Interdisciplinary 'Computational Neuroscience Group' launched at Durham University at inaugural meeting in the Psychology Department
Computational neuroscience is the field of study in which mathematical tools and theories are used to investigate brain function. Represented in the Computational Neuroscience Group at Durham University are: Biosciences, Chemistry, Computer Science/Engineering, Mathematics, Physics, Psychology. The Impact & Business Development Manager in the Department of Computer Science/Institute of Advanced Research Computing is also a member of the Computational Neuroscience Group.
Durham University held a 1-day conference entitled 'What Can We Learn about the Mind from Brain Imaging Evidence?'
DCI invited eminent speakers to address current issues in brain imaging, with particular emphasis on discussing what is good and bad science in this area, what constitutes safe evidence that can be relied upon in making inferences about the brain, and what the future may hold for advances in brain imaging technology.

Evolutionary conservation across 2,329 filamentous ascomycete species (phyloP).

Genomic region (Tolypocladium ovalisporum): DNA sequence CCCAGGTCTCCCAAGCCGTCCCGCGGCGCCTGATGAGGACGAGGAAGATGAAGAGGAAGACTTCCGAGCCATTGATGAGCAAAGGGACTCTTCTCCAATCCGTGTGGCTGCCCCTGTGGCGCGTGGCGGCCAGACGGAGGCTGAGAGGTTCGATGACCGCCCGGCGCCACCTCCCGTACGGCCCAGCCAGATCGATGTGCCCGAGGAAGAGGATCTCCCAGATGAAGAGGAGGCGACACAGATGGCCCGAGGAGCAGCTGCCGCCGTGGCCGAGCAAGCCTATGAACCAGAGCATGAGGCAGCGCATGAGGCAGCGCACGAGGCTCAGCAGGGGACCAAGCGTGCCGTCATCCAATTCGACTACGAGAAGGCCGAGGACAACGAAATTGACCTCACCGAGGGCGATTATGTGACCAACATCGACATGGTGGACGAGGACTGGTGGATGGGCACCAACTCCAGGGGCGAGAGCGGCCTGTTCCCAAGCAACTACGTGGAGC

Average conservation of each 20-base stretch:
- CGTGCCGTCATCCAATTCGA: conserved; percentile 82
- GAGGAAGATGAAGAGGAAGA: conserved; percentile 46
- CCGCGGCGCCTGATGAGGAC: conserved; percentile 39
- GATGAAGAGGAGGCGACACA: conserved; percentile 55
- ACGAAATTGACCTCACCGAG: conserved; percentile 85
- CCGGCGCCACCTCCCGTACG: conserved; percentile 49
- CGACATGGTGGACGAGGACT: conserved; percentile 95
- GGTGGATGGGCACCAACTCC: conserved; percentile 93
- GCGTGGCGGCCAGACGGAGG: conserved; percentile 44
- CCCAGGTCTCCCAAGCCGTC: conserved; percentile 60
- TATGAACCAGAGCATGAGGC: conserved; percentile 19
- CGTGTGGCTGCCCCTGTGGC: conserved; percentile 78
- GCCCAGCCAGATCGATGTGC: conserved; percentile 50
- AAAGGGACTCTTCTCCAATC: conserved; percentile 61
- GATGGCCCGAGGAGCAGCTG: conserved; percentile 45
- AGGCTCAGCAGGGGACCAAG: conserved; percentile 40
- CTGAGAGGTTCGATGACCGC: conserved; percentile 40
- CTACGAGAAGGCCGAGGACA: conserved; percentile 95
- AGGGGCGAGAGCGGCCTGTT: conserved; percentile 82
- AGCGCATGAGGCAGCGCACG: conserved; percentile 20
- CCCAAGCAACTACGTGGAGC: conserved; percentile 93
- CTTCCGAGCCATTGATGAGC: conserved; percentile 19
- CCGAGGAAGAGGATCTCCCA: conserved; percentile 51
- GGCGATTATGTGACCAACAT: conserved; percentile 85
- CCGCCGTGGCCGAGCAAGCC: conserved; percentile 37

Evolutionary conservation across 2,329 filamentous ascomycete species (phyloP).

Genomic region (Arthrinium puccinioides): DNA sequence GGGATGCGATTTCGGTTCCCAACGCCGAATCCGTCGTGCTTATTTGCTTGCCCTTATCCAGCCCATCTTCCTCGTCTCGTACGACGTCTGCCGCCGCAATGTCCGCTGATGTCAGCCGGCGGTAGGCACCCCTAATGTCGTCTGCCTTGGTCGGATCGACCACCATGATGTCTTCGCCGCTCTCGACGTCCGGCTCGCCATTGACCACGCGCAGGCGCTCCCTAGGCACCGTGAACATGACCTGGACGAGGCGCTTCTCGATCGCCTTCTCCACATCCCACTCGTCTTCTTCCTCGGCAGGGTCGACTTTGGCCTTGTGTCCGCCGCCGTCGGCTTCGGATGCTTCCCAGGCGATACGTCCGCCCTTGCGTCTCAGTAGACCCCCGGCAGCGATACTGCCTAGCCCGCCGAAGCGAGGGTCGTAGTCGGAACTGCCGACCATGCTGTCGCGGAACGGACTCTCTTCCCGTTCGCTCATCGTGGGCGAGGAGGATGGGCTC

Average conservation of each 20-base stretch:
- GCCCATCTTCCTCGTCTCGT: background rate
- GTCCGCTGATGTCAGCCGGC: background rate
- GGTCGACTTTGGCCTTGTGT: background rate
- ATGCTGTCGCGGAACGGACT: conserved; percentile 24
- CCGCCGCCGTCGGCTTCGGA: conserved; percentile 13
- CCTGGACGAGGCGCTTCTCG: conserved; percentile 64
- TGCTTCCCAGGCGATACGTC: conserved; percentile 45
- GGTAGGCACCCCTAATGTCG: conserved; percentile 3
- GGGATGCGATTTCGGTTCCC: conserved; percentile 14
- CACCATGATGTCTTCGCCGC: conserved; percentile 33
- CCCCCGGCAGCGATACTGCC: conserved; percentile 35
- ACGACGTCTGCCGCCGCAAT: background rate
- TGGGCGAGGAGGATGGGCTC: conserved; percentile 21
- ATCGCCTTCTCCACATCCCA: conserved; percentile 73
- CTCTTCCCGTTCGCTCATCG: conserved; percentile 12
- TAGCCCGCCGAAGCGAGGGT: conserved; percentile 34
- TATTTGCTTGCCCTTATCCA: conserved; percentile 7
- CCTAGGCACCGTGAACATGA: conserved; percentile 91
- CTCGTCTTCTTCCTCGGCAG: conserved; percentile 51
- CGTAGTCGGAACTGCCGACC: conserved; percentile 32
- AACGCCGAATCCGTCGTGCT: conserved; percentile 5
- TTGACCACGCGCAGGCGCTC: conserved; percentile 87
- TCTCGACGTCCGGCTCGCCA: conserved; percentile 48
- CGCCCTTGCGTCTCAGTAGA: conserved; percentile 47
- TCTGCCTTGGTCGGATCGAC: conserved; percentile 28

Durham University opens new neuroimaging centre
Paralympic gold medallist and Durham student, Lily van den Broecke, has officially opened the Durham University neuroimaging centre at The James Cook University Hospital.
Lily, who guided her rowing crew to gold at the London Paralympics, was joined by neurobiologist Professor Colin Blakemore, who specialises in vision and development of the brain.
(23 Nov 2012) » More about Durham University opens new neuroimaging centre